U.S. Embassy (Flat pack house) [Exterior Embassy Wall], 2013 2015

Rachel Whiteread

Consisting of thirty-one individual segments, U.S. Embassy (Flat pack house) replicates the complete interior of a two-story prefabricated house. Staircases, windows and tiling, and other familiar elements appear in the form of pale grey concrete casts, which have been mounted as vast panels that sit flush against the full height and length of the Embassy’s walls. This site-specific sculpture by U.K.-based artist Rachel Whiteread preserves the interior spaces of the dwelling—the negative spaces that exist between and around its architectural details.

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This inverted process of casting, in which air and space translate into a solid mass, has been fundamental to the artist’s practice since her earliest works that date from the 1990s. It is a sculptural approach that has allowed Whiteread to index domestic interiors that are mostly overlooked or ignored, imbuing them with a sense of immortality and, in turn, memorializing history through space. Such notions prevail here, with the sculptural panels of the house animating precise surface textures and readily missed details, such as electrical sockets. The work is experienced in two parts, the cast panels of the house initially appearing outside of the building before continuing inside. “I liked the idea of somehow repeating the images,” Whiteread says. “I was thinking about wall drawings, of reliefs that go on walls.” Her preoccupation with the everyday spaces that we inhabit, in relation to how we think about time and memory, led the artist to the history of transitional housing at the beginning of the twentieth century. “I started looking into the origins of flat-pack houses and started to see these architectural patterns,” the artist explains. The “patterns” Whiteread used refer to the numerous models of homes advertised to aspiring homebuyers through extensive catalogs during this time. The house that was eventually devised by the artist resulted from the original plans; only the dimensions were amended to fit the specifications of the embassy building. The symbolic presence of U.S. Embassy (Flat pack house) certainly appeals to the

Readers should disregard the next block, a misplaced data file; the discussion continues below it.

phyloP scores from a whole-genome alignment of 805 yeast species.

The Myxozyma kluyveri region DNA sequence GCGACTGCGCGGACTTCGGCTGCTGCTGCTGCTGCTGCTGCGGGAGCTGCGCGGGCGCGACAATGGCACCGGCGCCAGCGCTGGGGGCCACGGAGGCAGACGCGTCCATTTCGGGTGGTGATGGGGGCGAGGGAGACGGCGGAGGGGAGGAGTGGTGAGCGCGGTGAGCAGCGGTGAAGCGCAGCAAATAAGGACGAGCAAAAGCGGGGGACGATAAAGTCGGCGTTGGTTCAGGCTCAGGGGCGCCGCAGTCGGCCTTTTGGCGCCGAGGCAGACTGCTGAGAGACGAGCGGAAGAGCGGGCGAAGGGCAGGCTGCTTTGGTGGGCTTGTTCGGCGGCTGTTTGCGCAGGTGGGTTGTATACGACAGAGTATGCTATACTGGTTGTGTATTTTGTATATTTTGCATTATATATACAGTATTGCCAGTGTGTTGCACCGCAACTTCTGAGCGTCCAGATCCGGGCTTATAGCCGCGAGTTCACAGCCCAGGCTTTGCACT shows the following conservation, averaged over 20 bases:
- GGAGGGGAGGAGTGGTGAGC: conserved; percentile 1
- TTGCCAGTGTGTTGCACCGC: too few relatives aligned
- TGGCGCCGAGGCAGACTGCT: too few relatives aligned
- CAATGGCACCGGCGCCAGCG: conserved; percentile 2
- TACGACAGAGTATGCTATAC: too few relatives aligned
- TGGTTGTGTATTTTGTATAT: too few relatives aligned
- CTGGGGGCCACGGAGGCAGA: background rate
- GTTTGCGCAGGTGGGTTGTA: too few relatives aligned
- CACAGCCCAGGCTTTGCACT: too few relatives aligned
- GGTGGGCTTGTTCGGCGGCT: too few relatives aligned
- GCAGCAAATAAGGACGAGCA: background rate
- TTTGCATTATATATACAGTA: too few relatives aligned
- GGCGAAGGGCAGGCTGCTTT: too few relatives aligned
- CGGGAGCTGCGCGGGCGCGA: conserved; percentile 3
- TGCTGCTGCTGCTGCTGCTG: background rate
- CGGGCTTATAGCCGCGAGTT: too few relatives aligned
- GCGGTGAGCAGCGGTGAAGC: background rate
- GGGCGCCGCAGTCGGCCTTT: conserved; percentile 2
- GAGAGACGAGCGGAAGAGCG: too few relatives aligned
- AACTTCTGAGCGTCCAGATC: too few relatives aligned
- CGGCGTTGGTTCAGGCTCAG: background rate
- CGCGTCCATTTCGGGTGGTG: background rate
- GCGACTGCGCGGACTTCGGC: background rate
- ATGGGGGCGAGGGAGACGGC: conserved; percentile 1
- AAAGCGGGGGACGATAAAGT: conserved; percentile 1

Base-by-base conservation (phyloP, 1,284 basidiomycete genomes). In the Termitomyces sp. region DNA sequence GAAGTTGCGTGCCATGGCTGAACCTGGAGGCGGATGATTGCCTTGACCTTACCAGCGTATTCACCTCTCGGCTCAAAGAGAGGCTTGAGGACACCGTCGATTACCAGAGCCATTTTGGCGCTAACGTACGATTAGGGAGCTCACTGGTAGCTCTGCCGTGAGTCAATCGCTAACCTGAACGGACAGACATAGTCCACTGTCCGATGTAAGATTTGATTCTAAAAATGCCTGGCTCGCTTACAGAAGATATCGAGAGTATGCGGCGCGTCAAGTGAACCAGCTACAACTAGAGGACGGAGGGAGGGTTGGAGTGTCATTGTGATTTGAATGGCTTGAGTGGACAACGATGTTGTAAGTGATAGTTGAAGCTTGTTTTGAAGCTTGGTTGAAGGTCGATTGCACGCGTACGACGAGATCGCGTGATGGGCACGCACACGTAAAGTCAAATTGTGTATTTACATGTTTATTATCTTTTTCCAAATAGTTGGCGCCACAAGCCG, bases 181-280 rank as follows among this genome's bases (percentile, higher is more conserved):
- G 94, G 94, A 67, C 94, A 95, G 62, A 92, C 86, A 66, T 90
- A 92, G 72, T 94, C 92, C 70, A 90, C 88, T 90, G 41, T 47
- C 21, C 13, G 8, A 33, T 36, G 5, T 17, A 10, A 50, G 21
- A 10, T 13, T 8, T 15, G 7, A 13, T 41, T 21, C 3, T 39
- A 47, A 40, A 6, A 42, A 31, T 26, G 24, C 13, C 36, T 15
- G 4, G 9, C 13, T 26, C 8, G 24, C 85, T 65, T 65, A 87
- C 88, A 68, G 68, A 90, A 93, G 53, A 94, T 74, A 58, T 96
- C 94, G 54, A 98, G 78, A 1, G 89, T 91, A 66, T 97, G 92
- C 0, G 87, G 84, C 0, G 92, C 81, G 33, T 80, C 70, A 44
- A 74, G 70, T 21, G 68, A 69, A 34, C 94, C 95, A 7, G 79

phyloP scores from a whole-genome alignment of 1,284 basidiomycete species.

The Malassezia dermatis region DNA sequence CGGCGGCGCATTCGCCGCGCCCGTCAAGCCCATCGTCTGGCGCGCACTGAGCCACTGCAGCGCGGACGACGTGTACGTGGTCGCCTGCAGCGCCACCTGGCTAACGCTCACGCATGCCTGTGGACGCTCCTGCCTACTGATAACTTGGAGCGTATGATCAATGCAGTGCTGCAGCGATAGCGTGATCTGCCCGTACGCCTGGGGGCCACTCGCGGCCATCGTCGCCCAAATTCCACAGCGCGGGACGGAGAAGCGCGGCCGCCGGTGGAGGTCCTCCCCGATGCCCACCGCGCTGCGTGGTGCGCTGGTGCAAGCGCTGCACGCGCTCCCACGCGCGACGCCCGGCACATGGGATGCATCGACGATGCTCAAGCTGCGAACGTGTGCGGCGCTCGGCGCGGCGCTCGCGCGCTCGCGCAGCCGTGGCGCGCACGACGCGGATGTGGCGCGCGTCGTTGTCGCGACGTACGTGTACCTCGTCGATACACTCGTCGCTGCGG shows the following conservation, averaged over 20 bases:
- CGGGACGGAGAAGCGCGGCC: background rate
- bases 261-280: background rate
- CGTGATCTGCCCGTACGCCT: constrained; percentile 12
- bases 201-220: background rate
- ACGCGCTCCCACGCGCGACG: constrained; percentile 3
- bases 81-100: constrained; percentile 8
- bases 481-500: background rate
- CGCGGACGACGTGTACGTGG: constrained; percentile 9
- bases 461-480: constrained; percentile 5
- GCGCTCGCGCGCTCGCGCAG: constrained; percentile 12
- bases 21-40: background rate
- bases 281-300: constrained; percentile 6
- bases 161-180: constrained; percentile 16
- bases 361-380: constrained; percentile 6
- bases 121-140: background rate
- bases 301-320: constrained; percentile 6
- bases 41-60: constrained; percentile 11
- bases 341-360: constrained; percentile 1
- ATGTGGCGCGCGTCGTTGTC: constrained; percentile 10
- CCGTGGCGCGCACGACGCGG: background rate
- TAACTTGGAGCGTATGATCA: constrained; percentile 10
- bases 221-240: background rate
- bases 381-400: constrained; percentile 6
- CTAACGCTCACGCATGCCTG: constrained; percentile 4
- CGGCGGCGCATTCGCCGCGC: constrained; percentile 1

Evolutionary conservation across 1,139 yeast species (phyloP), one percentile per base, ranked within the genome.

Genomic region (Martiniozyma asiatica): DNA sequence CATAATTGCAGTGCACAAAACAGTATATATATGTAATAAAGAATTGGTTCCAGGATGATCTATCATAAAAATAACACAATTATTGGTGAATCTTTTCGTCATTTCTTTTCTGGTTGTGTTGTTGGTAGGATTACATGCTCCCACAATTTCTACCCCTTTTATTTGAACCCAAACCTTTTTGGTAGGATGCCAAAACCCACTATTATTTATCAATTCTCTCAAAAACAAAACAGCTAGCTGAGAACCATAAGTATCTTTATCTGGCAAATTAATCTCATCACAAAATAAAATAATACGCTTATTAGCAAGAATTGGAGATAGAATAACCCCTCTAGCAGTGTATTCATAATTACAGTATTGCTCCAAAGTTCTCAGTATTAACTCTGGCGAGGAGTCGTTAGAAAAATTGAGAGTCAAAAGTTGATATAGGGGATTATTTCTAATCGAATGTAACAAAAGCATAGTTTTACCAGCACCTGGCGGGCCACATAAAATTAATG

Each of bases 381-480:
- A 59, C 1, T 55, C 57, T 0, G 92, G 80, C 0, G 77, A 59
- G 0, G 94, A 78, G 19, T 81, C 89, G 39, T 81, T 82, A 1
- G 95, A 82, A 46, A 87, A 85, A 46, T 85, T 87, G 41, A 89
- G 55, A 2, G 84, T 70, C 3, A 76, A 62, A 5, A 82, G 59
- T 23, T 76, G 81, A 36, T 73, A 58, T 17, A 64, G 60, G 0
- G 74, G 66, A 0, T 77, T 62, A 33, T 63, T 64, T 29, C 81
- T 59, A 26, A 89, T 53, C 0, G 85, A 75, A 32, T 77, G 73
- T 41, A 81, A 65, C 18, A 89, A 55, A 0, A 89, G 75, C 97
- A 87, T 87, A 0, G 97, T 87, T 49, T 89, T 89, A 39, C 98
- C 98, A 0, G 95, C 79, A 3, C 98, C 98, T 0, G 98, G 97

public site in which it is displayed—a building that revolves around the notion of being far away from home. When making the work, Whiteread was just as aware of those moving to America in search of a better life as she was of Americans grappling with a changing nation. The complexities attached to what Whiteread describes as “this sort of grand promise of a new life” form the basis of U.S. Embassy (Flat pack house). As the stark simplicity of each cast suggests, Whiteread’s dwelling is “straightforward and normal…I wanted a regular place.”

Whiteread first came to public attention with House (1993), a life-sized replica of the interior of a terraced house in London’s East End, which involved filling the building with liquid concrete and then stripping off the exterior—the house itself—so that only the impression of its innards remained. Whiteread received a master’s degree in sculpture from the University College London Slade School of Art in 1987, although she first experimented with casting while studying for a degree in painting at Brighton Polytechnic in England. Seeking “a way of making things more alive,” Whiteread took a class taught by sculptor Richard Wilson. “I got a spoon and pressed it into some sand. Then I pulled it out and poured metal into that area and sort of made a spoon. But it had lost its spoonness,” she explains. “That was the first thing I made that made me think about how you could simply change the nature of an object by just doing this simple process. It really started from there.” Having spent the last three decades developing a practice that explores how human presence becomes embedded within the environment, Whiteread is keen for her works to become part of the spaces they inhabit. “I wanted to make something that was very quiet,” she says of her Embassy commission, “that had a presence when you discovered it. I think that’s an important way of looking at it.”

FLAT PACK HOUSE - 360 View 1
FLAT PACK HOUSE - 360 View 2

Rachel Whiteread